Foreign Trade Policy 2023: A new era for India’s trade?

On Friday, Commerce and Industry Minister Piyush Goyal unveiled a ’dynamic and responsive’ Foreign Trade Policy 2023. After two years, the new FTP carries objective of raising the country’s outward shipments to US$ 2 trillion by 2030, through various initiatives that include pushing rupee trade and incentivising e-commerce exports. 

Schemes and measures announced in FTP 2023 indicate that India wants to encourage production of quality goods and services to enhance the spirit of export competitiveness. A comprehensive analysis of the trade policy highlights India’s intention to facilitate greater trade, boost manufacturing and making the rupee a global currency.


Photo Source: Shutterstock

New Delhi, April 3: After a prolonged wait, India’s renewed Foreign Trade Policy or FTP is finally here. The latest FTP, a comprehensive set of documents, holds a pool of measures to expand country’s exports to US$ 2 trillion in less than a decade. India had to put its trade policies on hold for three years due to unprecedented turn of events since the onset of COVID-19, but on March 30, Director General of Foreign Trade (DGFT) Santosh Sarangi announced new guidelines.

According to the Foreign Trade Development and Regulation Act, 1992, the government is required to formulate, implement and monitor trade policies to boost exports, facilitate imports and maintain a favourable balance of payments. The new Foreign Trade Policy 2023 came into force from April 1 and here are some of the key takeaways:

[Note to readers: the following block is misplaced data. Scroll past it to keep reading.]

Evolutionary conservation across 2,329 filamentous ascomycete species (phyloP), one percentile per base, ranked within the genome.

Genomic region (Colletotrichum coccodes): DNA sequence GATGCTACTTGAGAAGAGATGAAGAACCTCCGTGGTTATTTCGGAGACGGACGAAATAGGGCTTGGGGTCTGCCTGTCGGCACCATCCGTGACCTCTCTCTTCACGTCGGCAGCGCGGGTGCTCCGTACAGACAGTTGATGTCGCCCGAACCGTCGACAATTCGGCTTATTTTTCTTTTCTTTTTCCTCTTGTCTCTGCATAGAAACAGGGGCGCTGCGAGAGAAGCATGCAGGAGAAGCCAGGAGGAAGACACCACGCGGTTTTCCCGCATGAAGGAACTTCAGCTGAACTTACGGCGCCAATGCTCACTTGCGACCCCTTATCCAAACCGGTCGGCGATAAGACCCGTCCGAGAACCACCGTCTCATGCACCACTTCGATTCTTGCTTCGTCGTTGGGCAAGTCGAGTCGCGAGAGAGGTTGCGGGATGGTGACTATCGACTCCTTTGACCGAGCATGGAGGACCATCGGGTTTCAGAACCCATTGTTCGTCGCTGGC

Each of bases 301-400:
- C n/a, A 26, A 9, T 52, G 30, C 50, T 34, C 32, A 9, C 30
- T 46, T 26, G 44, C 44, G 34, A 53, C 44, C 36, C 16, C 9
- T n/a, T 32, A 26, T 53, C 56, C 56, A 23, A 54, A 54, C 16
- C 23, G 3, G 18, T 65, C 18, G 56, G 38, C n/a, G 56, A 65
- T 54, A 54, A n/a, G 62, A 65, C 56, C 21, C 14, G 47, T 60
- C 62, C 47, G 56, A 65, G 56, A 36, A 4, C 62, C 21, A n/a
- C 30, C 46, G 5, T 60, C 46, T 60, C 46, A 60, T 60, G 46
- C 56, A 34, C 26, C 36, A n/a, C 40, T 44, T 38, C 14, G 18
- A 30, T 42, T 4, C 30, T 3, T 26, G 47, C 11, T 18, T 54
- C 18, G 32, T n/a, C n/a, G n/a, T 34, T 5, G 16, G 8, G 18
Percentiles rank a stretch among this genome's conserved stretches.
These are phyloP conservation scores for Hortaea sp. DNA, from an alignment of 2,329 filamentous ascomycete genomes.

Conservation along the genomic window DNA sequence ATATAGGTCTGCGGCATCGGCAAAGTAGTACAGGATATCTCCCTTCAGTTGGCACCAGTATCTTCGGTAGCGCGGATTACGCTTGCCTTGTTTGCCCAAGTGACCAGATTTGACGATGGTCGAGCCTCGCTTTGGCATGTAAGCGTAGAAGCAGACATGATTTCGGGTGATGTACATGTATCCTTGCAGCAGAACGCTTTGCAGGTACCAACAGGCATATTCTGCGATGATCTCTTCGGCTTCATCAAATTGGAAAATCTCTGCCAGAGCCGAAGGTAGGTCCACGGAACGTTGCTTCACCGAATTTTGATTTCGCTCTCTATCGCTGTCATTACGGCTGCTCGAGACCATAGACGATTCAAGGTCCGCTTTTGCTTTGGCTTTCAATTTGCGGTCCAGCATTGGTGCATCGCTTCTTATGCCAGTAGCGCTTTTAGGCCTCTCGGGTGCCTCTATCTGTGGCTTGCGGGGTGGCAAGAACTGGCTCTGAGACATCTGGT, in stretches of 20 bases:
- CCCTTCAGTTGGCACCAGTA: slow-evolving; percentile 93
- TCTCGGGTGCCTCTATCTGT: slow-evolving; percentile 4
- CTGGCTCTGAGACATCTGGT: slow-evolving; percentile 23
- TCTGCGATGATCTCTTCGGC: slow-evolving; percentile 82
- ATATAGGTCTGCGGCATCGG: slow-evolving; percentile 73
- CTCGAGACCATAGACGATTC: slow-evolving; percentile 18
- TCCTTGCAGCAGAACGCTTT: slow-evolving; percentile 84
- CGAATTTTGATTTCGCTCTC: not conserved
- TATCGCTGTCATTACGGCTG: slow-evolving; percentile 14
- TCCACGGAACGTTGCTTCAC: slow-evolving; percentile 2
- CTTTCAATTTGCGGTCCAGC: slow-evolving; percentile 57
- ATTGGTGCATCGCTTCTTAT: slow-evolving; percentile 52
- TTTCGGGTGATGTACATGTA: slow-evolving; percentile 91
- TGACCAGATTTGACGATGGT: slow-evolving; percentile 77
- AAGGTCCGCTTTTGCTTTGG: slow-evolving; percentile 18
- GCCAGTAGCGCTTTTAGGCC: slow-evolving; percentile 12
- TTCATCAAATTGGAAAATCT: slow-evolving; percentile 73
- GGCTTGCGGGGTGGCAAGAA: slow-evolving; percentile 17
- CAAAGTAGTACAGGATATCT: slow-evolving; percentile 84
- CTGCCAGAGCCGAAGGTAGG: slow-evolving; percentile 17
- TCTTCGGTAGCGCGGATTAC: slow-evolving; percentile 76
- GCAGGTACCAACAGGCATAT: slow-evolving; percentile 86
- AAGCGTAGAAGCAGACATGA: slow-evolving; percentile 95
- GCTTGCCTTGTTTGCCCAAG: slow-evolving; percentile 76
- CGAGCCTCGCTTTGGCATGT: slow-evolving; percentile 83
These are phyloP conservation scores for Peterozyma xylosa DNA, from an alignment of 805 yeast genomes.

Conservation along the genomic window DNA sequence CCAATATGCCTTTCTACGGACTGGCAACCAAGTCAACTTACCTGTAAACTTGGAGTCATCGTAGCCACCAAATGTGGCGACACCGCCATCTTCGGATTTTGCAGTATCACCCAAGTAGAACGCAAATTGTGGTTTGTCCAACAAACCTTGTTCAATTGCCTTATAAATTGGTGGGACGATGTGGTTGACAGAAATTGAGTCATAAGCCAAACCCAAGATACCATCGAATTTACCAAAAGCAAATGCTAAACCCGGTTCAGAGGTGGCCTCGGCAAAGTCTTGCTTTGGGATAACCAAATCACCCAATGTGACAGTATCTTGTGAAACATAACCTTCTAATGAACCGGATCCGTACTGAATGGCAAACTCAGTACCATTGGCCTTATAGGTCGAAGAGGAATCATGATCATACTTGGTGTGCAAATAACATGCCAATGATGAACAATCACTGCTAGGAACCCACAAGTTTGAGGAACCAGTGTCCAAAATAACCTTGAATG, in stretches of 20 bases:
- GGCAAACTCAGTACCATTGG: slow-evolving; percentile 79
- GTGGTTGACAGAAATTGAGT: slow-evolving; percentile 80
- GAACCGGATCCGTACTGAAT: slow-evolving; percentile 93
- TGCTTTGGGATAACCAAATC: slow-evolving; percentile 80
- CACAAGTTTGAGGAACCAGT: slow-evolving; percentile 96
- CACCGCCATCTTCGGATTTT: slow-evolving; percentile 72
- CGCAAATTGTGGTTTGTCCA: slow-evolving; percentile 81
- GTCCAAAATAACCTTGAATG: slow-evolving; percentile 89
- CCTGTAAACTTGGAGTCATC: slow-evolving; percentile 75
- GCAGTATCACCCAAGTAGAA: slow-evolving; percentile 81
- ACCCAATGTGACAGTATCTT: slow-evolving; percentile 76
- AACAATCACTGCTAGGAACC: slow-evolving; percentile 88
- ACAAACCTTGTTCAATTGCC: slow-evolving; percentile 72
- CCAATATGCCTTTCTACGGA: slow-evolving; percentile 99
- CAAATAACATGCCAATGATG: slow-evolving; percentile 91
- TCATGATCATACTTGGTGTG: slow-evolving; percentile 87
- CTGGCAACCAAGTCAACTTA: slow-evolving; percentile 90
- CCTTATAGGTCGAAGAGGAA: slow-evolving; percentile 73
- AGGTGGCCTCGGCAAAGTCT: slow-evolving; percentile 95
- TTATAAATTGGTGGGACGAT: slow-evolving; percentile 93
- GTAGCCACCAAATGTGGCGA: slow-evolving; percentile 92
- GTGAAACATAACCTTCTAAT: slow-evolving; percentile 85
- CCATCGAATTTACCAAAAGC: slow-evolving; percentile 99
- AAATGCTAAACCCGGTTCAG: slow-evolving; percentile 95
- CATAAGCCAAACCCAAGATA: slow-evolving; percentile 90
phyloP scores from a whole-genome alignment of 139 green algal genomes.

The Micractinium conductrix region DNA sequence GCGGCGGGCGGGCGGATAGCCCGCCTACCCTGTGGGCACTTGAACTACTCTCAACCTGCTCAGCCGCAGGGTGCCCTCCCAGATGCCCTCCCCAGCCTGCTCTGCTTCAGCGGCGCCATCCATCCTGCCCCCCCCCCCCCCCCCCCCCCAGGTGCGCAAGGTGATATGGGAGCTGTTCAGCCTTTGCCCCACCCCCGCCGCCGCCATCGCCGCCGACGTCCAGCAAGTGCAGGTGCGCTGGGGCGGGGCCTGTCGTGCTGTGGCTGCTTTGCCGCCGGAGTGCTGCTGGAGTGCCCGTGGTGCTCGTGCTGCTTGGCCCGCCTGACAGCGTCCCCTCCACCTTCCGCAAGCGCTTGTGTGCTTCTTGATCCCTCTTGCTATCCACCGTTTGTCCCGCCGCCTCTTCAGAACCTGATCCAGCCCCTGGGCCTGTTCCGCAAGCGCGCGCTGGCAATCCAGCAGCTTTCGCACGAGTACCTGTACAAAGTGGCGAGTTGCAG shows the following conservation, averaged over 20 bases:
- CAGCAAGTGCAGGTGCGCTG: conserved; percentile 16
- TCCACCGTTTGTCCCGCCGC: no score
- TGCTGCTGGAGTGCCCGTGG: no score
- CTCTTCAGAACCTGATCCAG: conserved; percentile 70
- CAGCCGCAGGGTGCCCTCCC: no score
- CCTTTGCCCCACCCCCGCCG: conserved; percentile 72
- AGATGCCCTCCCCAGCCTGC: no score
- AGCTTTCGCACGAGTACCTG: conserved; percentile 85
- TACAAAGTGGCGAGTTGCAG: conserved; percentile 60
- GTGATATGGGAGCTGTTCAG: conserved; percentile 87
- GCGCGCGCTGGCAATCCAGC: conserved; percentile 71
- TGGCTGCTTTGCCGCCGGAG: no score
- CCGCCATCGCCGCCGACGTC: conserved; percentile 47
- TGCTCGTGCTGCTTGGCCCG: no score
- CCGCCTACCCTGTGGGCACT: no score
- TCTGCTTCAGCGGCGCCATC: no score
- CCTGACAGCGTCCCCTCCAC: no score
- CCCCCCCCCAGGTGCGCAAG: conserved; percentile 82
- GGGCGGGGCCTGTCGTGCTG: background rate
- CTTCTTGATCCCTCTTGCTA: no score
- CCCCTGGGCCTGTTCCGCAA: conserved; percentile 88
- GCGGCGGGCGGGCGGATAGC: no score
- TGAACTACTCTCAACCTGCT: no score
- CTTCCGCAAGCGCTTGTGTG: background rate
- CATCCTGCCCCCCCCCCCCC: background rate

Renewed approach to exports

The key approach to the policy, as described by the government, is based on four pillars.

  1. Incentives to remission
  2. Export promotion through collaboration- exporters, states, districts and Indian missions
  3. Ease of doing business in transaction cost and e-initiatives
  4. Emerging areas- E-commerce developing districts as export hubs and streamlining SCOMET policy.

Union Minister of Commerce and Industry Piyush Goyal, at the unveiling of FTP 2023, announced that India’s overall exports, including services and merchandise exports, have already crossed US$ 750 billion and are expected to cross US$ 760 billion by the end of the year. Despite developed economies facing challenging times, India has managed to leverage the tumultuous situation into a mine of opportunities.

[soliloquy id=”21555″]

New Hubs To Magnify Exports

The government, under the foreign trade policy 2023, has announced 4 new towns, namely Faridabad, Mirzapur, Moradabad and Varanasi as Towns of Exports Excellence. These four new destinations will be joining the list of existing 39 such towns. The designated towns will have access to export promotion funds under the Market Access Initiative (MAI) scheme.

Faridabad will be the town of export excellence for apparels; Moradabad will be the town of export excellence for handicrafts; Mirzapur will be the town of export excellence for handmade carpet and dari and Varanasi will be the town of export excellence for handloom and handicrafts.

Specified towns with a goods turnover of Rs. 750 crores or more may be notified as TEE based on its export potential. Under TEE, common service providers in the areas will be considered eligible for Export Promotion Capital Goods (EPCG) scheme. This facility helps in increasing the entire cluster’s competitiveness by enabling common use of capital goods for exports. EPCG Scheme allows imports of capital goods for pre-production, production and post-production at zero customs duty.

India’s foreign trade policy aspires to build partnership with the state governments. It aims to identify potential export products and services in all districts and create institutional mechanisms to promote them. Export-worthy products and services will be identified through and institutional mechanism- State Export Promotion Committee and District Export Promotion Committee. District Export Action Plans (DEAPs) will be prepared for each district, which will provide a detailed roadmap for promoting identified products and services for exports.

Remission is the way forward